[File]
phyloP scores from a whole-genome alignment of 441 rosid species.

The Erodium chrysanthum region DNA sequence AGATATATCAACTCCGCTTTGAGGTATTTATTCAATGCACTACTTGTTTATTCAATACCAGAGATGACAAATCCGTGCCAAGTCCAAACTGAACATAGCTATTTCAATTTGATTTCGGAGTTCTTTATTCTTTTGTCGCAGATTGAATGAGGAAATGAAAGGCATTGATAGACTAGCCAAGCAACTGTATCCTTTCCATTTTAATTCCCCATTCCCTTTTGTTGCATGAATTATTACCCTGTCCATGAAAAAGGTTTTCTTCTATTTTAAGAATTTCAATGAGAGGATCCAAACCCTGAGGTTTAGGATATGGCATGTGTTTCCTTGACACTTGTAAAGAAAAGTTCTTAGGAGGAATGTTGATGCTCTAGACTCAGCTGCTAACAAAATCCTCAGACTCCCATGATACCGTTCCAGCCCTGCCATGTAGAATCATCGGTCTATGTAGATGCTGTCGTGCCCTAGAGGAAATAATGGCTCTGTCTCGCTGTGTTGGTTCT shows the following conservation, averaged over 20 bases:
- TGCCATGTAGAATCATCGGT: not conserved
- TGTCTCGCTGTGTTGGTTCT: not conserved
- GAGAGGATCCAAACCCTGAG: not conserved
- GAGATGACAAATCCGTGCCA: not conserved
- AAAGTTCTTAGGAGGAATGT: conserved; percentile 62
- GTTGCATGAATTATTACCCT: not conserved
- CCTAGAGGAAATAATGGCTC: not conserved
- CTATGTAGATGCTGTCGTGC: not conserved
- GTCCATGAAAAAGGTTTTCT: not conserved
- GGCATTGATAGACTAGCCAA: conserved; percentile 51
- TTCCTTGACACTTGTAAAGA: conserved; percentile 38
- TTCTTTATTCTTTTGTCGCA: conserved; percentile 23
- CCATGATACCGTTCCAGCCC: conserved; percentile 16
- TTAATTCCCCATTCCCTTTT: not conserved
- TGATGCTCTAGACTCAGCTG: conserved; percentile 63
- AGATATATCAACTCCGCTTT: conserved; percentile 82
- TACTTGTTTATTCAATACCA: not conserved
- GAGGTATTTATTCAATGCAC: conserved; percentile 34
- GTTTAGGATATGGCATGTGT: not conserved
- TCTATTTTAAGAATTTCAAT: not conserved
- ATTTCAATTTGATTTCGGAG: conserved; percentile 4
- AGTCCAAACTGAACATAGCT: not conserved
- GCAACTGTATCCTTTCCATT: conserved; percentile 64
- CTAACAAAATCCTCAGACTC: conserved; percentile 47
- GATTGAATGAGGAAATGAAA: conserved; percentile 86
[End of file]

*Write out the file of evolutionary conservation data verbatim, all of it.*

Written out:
phyloP scores from a whole-genome alignment of 441 rosid species.

The Erodium chrysanthum region DNA sequence AGATATATCAACTCCGCTTTGAGGTATTTATTCAATGCACTACTTGTTTATTCAATACCAGAGATGACAAATCCGTGCCAAGTCCAAACTGAACATAGCTATTTCAATTTGATTTCGGAGTTCTTTATTCTTTTGTCGCAGATTGAATGAGGAAATGAAAGGCATTGATAGACTAGCCAAGCAACTGTATCCTTTCCATTTTAATTCCCCATTCCCTTTTGTTGCATGAATTATTACCCTGTCCATGAAAAAGGTTTTCTTCTATTTTAAGAATTTCAATGAGAGGATCCAAACCCTGAGGTTTAGGATATGGCATGTGTTTCCTTGACACTTGTAAAGAAAAGTTCTTAGGAGGAATGTTGATGCTCTAGACTCAGCTGCTAACAAAATCCTCAGACTCCCATGATACCGTTCCAGCCCTGCCATGTAGAATCATCGGTCTATGTAGATGCTGTCGTGCCCTAGAGGAAATAATGGCTCTGTCTCGCTGTGTTGGTTCT shows the following conservation, averaged over 20 bases:
- TGCCATGTAGAATCATCGGT: not conserved
- TGTCTCGCTGTGTTGGTTCT: not conserved
- GAGAGGATCCAAACCCTGAG: not conserved
- GAGATGACAAATCCGTGCCA: not conserved
- AAAGTTCTTAGGAGGAATGT: conserved; percentile 62
- GTTGCATGAATTATTACCCT: not conserved
- CCTAGAGGAAATAATGGCTC: not conserved
- CTATGTAGATGCTGTCGTGC: not conserved
- GTCCATGAAAAAGGTTTTCT: not conserved
- GGCATTGATAGACTAGCCAA: conserved; percentile 51
- TTCCTTGACACTTGTAAAGA: conserved; percentile 38
- TTCTTTATTCTTTTGTCGCA: conserved; percentile 23
- CCATGATACCGTTCCAGCCC: conserved; percentile 16
- TTAATTCCCCATTCCCTTTT: not conserved
- TGATGCTCTAGACTCAGCTG: conserved; percentile 63
- AGATATATCAACTCCGCTTT: conserved; percentile 82
- TACTTGTTTATTCAATACCA: not conserved
- GAGGTATTTATTCAATGCAC: conserved; percentile 34
- GTTTAGGATATGGCATGTGT: not conserved
- TCTATTTTAAGAATTTCAAT: not conserved
- ATTTCAATTTGATTTCGGAG: conserved; percentile 4
- AGTCCAAACTGAACATAGCT: not conserved
- GCAACTGTATCCTTTCCATT: conserved; percentile 64
- CTAACAAAATCCTCAGACTC: conserved; percentile 47
- GATTGAATGAGGAAATGAAA: conserved; percentile 86